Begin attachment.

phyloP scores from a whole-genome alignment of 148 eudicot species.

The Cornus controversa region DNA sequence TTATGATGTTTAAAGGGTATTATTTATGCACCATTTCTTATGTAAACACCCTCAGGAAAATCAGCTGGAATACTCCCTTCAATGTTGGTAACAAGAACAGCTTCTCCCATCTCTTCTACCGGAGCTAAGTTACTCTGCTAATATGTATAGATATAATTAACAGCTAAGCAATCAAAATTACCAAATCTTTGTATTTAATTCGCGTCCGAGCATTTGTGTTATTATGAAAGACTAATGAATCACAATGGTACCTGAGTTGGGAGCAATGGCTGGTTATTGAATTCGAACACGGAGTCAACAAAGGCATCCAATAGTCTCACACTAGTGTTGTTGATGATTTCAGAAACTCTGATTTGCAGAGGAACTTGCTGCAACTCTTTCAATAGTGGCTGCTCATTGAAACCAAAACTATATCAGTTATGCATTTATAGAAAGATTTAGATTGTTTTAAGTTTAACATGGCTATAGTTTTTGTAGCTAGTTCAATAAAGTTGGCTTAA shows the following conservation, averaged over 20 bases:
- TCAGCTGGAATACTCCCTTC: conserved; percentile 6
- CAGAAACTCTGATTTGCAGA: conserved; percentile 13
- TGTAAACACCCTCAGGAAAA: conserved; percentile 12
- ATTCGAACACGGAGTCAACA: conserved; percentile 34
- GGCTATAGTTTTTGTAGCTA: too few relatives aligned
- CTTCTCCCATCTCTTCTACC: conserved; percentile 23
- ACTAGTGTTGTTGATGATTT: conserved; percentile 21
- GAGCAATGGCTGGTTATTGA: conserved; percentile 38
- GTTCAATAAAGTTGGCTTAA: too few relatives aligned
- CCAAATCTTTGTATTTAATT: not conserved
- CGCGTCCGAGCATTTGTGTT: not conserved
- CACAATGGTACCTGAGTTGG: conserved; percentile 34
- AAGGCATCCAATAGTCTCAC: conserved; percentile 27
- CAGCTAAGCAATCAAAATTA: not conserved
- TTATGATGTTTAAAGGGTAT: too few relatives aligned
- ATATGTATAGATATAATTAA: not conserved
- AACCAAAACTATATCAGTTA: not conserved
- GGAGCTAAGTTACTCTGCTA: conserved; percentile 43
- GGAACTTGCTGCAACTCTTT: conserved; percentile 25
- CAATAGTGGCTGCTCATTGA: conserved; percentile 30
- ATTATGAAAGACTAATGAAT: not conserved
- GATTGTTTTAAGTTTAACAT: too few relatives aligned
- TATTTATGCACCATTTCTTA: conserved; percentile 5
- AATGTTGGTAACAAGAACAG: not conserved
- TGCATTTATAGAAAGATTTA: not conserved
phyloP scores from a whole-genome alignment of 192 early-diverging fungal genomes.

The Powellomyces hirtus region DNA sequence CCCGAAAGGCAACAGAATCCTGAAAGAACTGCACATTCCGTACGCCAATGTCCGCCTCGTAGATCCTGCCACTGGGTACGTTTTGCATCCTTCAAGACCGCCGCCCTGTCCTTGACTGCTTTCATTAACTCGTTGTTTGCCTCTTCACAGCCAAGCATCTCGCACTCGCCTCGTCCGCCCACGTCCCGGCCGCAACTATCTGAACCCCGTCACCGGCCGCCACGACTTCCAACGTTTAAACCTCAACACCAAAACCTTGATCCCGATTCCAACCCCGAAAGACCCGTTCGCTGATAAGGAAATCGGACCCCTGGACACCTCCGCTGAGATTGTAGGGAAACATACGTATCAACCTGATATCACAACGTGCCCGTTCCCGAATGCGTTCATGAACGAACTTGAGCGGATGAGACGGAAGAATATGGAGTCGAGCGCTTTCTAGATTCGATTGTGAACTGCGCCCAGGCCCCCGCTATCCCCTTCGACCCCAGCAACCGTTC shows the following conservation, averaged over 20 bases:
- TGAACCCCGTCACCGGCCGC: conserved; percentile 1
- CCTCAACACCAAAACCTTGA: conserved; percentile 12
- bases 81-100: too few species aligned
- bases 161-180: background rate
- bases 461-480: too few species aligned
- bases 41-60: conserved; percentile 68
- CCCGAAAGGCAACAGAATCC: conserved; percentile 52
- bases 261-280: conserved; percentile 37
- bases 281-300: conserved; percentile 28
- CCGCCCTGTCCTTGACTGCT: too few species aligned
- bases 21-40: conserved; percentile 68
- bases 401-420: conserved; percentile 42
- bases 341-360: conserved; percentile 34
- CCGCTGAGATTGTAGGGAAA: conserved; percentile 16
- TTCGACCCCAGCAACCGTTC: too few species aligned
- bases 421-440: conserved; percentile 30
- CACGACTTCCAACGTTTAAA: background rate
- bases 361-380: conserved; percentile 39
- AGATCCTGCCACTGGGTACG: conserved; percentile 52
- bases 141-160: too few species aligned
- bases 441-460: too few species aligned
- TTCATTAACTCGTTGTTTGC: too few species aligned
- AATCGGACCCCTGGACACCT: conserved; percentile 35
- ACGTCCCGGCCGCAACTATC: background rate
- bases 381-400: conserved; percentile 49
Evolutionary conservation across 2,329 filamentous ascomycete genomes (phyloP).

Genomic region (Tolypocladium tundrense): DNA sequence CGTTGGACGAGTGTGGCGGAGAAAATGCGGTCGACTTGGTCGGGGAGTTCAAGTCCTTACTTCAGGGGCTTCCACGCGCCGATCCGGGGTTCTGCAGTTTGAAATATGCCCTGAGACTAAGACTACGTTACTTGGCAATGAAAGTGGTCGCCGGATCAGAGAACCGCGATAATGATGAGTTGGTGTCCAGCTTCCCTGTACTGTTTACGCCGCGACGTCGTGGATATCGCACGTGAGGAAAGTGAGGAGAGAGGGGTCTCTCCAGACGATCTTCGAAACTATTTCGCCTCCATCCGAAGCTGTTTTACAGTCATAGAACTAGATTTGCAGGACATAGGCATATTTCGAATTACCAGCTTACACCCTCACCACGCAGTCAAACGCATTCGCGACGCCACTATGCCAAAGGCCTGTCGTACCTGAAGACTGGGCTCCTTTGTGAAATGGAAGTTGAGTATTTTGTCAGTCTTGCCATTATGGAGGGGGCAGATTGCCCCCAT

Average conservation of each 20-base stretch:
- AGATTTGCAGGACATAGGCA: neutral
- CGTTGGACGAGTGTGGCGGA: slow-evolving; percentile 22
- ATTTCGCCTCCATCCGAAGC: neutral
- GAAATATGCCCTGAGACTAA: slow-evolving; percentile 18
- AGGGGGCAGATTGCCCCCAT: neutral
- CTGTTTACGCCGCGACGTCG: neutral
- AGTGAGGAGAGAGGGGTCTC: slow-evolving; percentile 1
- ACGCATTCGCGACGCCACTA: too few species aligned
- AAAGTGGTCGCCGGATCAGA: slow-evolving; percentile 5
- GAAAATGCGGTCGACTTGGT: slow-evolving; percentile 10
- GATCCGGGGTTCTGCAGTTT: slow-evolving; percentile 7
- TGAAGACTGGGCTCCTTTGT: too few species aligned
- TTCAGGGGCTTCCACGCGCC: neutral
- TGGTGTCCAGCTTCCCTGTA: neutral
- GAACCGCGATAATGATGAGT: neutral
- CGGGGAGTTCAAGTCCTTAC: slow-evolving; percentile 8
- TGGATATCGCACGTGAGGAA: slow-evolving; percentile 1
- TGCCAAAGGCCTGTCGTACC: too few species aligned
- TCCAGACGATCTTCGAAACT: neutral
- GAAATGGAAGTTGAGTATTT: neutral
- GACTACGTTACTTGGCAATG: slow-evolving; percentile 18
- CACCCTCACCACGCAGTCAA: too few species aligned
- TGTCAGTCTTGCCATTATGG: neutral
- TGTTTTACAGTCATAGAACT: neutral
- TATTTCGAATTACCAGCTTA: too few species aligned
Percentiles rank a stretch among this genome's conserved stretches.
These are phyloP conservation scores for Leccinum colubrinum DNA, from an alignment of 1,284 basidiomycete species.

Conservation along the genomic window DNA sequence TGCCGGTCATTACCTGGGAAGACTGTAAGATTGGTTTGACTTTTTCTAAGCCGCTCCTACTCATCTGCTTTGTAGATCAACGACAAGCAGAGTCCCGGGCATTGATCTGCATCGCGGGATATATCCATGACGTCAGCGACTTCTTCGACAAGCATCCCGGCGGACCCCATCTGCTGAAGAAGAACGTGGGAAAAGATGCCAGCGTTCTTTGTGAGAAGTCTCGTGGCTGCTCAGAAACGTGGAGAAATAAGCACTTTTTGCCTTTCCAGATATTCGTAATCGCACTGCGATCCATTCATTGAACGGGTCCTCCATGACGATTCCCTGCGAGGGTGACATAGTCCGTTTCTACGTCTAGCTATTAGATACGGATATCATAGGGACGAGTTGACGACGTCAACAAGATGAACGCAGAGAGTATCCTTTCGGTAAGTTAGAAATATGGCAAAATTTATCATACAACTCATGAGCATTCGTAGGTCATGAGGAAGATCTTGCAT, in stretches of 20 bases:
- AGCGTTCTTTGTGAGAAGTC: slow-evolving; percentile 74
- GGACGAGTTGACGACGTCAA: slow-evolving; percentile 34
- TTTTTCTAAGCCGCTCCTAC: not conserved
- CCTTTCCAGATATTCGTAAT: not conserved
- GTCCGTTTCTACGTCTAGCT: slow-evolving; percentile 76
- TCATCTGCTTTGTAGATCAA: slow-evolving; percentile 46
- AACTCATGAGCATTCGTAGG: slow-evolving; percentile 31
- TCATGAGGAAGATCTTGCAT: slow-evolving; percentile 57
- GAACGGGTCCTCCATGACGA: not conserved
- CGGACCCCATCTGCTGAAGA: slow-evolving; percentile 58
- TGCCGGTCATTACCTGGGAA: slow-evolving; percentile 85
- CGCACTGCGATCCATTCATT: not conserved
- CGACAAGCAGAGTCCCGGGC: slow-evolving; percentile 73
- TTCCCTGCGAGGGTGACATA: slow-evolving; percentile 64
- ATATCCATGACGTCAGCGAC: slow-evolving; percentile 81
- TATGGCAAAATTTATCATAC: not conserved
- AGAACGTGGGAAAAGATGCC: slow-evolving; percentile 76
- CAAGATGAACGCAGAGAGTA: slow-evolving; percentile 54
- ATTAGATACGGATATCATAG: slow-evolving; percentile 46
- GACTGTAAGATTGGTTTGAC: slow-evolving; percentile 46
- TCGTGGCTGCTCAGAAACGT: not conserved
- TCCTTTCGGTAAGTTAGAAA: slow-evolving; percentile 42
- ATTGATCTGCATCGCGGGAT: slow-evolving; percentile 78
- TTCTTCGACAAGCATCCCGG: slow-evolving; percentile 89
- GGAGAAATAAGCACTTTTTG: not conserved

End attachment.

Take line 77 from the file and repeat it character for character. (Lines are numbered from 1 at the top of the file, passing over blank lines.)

- GAAATGGAAGTTGAGTATTT: neutral